Thursday, March 24
This past week I had the opportunity to travel to Omaha, Nebraska for not one, but two professional conferences! The joint Taxon Advisory Group (TAG) Chair Meeting was an opportunity for experts from U.S. members of the Association of Zoos and Aquariums (AZA) and their counterparts from around the world to come together and talk about conservation. There were TAG chairs from EAZA (the European Association of Zoos and Aquariums), from SEAZA (the Southeast Asia Zoological Association), from AAZ (the Association for Australian Zoos and Aquariums), from ALPSO (Latin American Zoological Association), from JAZA (the Japanese Association for Zoos and Aquariums), from WAZA (the World Association for Zoos and Aquariums) and others! There are so many people around the planet that dedicate their lives to conserving species.
What is a TAG chair? That’s a great question. TAG stands for Taxon Advisory Group, and the chair is the person that heads up that group of experts. For example, I am the chair of the Rodent, Insectivore and Lagomorph TAG. So when anyone in an AZA accredited zoo has a question about how they can exhibit any species of animal that falls into those taxa, they ask me. So if you want to exhibit a beaver, I’m your woman. I and my Steering Committee can advise holders of these species on how best to care for them, how best to breed them, and who is studying them in the wild.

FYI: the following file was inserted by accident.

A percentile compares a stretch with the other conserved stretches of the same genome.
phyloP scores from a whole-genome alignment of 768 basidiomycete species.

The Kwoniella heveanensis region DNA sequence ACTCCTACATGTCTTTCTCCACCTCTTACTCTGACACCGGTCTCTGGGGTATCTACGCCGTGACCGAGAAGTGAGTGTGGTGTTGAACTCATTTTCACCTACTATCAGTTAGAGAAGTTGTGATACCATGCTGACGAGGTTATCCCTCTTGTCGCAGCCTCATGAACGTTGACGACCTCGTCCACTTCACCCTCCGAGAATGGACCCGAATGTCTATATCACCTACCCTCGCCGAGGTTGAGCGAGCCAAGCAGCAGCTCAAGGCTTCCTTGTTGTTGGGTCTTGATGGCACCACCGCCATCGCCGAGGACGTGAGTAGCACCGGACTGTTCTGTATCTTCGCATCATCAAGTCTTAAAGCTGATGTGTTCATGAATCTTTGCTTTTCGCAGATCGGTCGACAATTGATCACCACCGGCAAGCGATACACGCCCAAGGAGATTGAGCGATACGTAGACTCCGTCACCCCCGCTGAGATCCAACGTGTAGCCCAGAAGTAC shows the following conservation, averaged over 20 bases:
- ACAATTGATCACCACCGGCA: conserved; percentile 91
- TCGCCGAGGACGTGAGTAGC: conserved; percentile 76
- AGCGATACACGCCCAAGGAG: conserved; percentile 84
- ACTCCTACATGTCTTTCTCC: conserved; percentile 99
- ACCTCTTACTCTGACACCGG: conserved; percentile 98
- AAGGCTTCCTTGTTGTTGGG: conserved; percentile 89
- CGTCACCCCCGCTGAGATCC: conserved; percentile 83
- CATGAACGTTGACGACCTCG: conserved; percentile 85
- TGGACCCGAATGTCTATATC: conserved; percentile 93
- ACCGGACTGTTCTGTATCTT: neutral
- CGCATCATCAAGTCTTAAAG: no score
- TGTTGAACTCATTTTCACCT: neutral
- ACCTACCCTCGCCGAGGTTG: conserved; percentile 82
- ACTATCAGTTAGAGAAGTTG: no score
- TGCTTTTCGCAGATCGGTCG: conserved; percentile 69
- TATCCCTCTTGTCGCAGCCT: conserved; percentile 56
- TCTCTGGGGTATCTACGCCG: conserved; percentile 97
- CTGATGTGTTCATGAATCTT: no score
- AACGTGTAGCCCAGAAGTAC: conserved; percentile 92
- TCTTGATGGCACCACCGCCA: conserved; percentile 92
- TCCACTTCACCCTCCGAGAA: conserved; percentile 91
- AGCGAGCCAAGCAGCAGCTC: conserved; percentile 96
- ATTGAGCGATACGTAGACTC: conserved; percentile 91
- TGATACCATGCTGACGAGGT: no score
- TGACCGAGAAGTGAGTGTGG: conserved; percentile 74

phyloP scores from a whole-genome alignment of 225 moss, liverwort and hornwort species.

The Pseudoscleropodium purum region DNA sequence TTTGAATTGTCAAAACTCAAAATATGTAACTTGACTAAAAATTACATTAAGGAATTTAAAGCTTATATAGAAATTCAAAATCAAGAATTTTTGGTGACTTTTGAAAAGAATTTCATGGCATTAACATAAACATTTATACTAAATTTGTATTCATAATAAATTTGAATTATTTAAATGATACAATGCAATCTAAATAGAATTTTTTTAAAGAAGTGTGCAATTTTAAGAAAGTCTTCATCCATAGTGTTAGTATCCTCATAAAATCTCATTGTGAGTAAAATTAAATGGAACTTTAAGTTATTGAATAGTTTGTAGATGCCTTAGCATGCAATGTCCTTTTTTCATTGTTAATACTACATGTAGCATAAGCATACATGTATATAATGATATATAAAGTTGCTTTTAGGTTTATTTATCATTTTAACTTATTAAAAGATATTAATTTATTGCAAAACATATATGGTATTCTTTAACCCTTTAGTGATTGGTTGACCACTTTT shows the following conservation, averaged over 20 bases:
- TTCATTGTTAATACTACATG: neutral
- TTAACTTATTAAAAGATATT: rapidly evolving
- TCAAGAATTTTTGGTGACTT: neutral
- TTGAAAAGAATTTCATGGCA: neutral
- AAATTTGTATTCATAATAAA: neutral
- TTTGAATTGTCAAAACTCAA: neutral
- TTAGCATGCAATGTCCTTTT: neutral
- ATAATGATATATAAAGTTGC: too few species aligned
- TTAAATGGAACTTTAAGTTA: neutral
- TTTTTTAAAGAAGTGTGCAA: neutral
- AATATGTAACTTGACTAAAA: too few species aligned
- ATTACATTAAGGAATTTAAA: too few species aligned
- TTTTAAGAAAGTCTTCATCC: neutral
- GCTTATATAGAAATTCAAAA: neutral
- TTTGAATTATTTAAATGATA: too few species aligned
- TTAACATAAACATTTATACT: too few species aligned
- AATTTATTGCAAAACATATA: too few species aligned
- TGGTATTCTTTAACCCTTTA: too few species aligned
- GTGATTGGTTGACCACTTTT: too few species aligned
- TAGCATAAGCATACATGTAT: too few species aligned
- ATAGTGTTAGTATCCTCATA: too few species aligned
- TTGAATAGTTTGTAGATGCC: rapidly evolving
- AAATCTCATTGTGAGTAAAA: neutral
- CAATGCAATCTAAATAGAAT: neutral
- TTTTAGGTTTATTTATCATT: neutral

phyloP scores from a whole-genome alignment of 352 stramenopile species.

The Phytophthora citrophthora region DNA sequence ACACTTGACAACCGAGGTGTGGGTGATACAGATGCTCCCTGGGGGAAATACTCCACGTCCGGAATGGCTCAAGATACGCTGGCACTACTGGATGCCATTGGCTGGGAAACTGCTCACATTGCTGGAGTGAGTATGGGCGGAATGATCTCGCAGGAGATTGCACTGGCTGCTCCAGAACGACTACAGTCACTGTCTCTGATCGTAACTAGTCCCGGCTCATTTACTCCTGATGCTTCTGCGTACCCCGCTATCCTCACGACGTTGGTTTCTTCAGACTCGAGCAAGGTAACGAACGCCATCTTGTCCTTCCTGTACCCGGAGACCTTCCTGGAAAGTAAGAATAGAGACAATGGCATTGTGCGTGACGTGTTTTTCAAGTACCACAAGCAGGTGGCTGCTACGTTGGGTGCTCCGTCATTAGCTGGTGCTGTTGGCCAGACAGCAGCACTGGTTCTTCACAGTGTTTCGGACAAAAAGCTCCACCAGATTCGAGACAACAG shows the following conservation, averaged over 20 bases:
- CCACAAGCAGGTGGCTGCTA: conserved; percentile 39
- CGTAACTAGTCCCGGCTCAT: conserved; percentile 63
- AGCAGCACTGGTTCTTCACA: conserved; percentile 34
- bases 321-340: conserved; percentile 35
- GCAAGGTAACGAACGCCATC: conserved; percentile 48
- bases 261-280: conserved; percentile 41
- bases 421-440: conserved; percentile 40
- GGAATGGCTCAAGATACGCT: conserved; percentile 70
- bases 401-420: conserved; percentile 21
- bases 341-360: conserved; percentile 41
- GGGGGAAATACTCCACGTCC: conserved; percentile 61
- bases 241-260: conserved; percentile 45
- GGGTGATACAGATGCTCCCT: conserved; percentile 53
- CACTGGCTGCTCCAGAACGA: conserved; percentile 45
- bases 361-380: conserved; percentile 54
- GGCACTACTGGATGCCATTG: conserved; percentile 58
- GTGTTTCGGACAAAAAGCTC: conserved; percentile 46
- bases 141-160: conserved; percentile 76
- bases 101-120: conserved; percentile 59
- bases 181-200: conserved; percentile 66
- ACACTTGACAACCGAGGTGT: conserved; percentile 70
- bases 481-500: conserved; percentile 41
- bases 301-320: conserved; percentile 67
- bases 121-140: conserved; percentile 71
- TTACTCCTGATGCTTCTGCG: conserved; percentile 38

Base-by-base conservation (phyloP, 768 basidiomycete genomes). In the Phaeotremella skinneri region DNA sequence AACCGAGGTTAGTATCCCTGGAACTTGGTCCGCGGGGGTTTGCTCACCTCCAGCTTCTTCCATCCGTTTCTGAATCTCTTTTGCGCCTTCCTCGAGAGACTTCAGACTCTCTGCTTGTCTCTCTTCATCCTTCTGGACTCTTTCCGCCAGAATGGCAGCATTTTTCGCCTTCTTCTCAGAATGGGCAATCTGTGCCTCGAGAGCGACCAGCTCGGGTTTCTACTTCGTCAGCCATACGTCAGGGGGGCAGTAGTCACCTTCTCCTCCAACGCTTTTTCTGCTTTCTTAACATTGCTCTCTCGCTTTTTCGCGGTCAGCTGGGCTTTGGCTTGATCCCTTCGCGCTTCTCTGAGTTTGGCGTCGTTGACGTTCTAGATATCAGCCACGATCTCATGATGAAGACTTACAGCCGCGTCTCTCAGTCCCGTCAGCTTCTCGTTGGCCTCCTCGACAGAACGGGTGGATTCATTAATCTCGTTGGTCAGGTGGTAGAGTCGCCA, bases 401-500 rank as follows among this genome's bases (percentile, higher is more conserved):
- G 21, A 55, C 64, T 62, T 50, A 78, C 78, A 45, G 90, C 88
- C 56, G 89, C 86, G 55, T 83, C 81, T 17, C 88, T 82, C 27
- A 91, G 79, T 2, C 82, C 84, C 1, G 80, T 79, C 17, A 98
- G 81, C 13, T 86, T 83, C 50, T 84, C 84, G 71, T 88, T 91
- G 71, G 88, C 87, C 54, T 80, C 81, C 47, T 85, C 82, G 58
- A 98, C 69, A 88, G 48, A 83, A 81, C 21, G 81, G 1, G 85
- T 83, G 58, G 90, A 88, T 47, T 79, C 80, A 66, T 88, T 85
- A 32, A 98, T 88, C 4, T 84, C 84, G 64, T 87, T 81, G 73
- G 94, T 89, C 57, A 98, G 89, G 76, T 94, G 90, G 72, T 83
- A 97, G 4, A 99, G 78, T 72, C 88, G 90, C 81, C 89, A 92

One of the great things zoos can do is help researchers who are studying animals out in the wild. For example, zoo biologists can learn about hormone cycles of zoo animals, and wildlife biologists can use that information to know what the right time of year is to look for pregnant females or babies out in the field.
The other meeting I had the opportunity to attend was the AZA mid-year meeting. This meeting is all about keepers and curators from zoos across the AZA to talk about best practices. We take this opportunity to learn from each other. There was a whole-day workshop dedicated to the care of parrots in zoos! Besides catching up with old friends, I love going to the mid-year meeting because it means I get to visit a zoo I probably haven’t been to before. The Henry Doorly Zoo was amazing! There was a new species around every corner! But, no matter how awesome it was to visit that zoo, I am happy to be home and back with my program animals at Zoo Atlanta. I definitely missed Sequoyah, the bald eagle, while I was gone!
Assistant Curator of Birds and Program Animals